To the surprise of no one who follows the Yakima Bears’ efforts to relocate here, such a move won’t happen in 2012 as previously targeted by owners of the minor league team. General Manager K.L. Wombacher announced last week that protracted negotiations with officials here will force the Bears to remain in Yakima for another year despite a substandard stadium that led them to consider moving in the first place.
Thus, minor league baseball could come to Vancouver no sooner than 2013. That’s not necessarily bad news. The delay provides more time for stakeholders to get this right. That list includes the Bears’ owners, supporters here, Clark County commissioners and elected officials in Vancouver and other local cities. As The Columbian has opined, this long and complicated process must be thoroughly vetted, with every possible impact examined in detail, every decision carefully researched and with abundant, open collaboration among county and city officials.
Why? Because no metropolitan area in the country deserves professional baseball more than Vancouver-Portland. With the move of Portland’s Class AAA Beavers to Arizona, this is the largest collection of communities in the country without a minor league team. That vacuum is the honey that lured the Bears here in the first place. So, it’s good that the process will continue. But we have to wonder why there hasn’t been greater support of this process by local politicians at all levels. There’s no front that suggests those who are elected to lead actually want to take a leadership role to promote this asset.
That indifference is perplexing because it runs counter to the vigorous support expressed by the Columbia River Economic Development Council, Identity Clark County, Vancouver’s Downtown Association and other groups.
We also wonder why Clark College isn’t doing more to accelerate this process. College leaders say they’d love to have the $22.7 million stadium built on their campus, and who could blame them? The college would have wide access to the facility. And they say leasing the land for free to the owners and providing parking has cut the projected costs by about $4 million. Still, a more robust effort by the college to make this deal happen would help, considering all of the potential benefits.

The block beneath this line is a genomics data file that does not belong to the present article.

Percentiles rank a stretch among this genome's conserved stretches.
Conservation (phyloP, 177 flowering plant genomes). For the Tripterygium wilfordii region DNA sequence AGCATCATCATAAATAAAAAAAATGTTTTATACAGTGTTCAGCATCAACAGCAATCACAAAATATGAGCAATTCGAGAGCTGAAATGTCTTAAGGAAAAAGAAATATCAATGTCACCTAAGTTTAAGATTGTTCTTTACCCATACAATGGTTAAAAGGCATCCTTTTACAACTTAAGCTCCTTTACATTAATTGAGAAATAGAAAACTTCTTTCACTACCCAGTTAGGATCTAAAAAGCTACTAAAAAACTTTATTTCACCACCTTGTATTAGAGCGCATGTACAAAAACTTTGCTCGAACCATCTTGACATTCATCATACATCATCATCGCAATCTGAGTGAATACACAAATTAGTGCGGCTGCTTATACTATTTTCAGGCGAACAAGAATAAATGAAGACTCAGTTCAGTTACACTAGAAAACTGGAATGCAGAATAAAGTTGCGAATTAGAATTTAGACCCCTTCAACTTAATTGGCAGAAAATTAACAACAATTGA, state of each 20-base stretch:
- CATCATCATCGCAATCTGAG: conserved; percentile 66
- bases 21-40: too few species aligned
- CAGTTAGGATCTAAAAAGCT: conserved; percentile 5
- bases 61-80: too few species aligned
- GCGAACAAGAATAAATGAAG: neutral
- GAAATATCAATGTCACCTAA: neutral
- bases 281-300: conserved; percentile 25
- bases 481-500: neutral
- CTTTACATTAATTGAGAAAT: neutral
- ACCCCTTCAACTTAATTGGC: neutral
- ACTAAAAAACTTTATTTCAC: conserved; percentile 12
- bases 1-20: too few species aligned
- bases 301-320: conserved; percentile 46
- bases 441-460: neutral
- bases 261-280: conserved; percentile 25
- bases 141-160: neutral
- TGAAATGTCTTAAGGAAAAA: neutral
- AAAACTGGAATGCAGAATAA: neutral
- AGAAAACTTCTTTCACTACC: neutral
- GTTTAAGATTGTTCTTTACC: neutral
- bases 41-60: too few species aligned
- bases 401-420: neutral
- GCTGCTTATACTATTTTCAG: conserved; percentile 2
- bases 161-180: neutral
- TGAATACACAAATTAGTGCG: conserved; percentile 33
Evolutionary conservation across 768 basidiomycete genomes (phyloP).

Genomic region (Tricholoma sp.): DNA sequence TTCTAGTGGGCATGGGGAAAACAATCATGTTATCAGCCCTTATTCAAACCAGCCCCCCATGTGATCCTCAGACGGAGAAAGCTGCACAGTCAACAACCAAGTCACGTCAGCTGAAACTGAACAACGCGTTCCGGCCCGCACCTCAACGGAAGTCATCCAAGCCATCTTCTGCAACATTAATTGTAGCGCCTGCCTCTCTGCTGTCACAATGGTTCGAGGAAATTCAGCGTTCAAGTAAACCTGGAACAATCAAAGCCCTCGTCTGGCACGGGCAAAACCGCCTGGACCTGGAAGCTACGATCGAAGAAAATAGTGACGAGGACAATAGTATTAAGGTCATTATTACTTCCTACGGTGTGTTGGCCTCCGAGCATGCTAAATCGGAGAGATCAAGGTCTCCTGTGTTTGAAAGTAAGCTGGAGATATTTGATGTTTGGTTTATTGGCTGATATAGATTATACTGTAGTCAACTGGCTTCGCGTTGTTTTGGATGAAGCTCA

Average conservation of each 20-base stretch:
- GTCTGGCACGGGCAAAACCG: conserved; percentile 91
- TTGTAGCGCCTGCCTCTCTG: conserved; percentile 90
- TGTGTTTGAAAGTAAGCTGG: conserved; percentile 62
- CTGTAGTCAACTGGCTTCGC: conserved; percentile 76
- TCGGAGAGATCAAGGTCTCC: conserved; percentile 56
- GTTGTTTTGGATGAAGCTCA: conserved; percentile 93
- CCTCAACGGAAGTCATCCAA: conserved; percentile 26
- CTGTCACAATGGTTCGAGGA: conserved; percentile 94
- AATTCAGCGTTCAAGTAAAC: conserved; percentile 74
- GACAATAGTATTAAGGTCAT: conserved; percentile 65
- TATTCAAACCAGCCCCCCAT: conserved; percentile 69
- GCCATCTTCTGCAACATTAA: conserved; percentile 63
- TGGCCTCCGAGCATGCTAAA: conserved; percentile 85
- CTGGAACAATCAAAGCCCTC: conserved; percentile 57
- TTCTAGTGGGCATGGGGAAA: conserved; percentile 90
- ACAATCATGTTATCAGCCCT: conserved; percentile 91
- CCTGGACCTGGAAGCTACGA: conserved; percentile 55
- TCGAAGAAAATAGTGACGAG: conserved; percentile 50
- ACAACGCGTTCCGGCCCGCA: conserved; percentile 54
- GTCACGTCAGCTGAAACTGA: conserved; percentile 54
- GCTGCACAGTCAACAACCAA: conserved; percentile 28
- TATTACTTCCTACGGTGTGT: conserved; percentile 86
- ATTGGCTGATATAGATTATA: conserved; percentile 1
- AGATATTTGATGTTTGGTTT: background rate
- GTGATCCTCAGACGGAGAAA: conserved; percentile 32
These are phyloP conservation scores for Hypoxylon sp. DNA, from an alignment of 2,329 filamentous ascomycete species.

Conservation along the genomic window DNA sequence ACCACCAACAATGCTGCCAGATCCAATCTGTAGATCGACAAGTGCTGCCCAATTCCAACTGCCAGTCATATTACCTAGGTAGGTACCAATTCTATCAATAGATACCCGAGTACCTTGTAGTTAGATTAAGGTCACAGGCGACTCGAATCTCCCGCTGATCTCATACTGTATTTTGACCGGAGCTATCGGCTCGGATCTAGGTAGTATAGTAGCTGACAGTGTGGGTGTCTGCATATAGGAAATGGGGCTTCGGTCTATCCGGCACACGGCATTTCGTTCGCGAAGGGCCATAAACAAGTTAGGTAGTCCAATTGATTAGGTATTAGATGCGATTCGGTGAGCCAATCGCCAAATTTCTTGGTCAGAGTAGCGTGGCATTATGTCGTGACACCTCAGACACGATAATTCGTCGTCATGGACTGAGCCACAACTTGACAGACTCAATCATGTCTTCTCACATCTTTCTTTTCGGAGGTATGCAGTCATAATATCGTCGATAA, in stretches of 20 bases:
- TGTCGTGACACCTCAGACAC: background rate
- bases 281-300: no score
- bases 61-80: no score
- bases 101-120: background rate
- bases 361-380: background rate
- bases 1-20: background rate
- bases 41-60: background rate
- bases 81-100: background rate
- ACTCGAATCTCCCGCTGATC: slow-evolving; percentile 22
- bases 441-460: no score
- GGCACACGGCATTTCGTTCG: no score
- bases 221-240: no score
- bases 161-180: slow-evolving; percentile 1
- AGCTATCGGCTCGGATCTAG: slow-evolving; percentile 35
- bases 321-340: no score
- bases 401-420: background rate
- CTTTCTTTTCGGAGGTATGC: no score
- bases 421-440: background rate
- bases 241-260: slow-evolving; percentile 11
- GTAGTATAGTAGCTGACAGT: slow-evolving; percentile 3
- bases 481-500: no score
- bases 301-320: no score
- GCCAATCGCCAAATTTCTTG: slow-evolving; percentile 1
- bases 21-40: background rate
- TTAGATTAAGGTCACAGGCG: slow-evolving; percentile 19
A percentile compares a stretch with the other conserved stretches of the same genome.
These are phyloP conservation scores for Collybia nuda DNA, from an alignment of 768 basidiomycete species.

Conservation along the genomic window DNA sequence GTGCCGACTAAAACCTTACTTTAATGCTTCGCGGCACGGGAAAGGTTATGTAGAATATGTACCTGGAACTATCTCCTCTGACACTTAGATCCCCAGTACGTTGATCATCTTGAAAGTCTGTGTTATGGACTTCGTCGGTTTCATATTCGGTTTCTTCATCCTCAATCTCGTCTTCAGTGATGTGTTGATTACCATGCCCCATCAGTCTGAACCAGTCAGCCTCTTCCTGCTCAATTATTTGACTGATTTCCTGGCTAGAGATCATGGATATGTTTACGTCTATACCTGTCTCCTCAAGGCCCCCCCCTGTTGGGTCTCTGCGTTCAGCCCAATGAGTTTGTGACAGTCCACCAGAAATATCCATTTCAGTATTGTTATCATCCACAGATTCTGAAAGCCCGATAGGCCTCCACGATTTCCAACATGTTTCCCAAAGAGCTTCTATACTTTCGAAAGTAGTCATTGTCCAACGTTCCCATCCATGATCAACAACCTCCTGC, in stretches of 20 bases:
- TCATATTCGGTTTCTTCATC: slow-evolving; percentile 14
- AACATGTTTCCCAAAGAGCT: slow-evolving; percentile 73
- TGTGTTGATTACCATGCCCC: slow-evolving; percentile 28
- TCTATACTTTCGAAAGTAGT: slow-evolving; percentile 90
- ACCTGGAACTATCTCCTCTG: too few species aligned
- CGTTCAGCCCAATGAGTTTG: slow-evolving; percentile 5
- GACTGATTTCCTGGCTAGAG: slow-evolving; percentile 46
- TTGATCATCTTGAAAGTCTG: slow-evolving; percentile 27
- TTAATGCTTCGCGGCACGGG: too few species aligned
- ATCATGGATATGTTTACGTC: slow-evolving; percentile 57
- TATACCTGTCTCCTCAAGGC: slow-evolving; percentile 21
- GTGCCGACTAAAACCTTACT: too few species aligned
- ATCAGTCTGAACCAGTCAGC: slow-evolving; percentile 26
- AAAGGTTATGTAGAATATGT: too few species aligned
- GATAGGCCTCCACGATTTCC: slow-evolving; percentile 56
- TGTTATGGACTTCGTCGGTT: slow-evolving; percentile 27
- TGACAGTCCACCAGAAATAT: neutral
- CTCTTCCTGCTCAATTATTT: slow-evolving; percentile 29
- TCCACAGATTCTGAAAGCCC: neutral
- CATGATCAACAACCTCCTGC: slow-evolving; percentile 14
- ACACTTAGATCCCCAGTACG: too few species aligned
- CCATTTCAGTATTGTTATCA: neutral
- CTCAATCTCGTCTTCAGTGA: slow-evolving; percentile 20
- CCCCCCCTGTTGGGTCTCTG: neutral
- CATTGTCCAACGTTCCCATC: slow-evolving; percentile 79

Meanwhile, the financial negotiations get more complicated and frustrating as days go by. The county’s most recent offer to give some local cities five years of revenue from a proposed admissions tax is a nonstarter, we believe. Concocting weird, strings-attached money trees is not only an unreliable way for governments to do business, it’s demonstrably addictive to cash-strapped and visionless municipalities. Recent evidence was when Vancouver succumbed to the offer of a federal grant for the fire department that carried unreasonable ultimatums about staffing during the life of the grant.
Remember, too, the gaping hole in the recent proposal, which suggests 40 percent of the stadium’s cost would come from the public and 30 percent from team owners. That’s a hefty private-sector contribution, but what about the missing 30 percent? Local supporters say they’ll raise it among private investors. We wish them luck.
Despite these recent complications, the worthwhile process continues. No one ever said it would be easy. One part of that process will be a public hearing on the admissions tax at 10 a.m. Sept. 20 at the Public Service Center, 1300 Franklin St.
One final note about the Bears: Last Saturday, they drew a record 3,391 fans to Yakima County Stadium for an exciting, come-from-behind victory in their season finale. Not a bad turnout for a team that wants to leave. Imagine what the team could do here. Some day — we hope — cries of “Play ball!” in our community will apply to the professional players, too.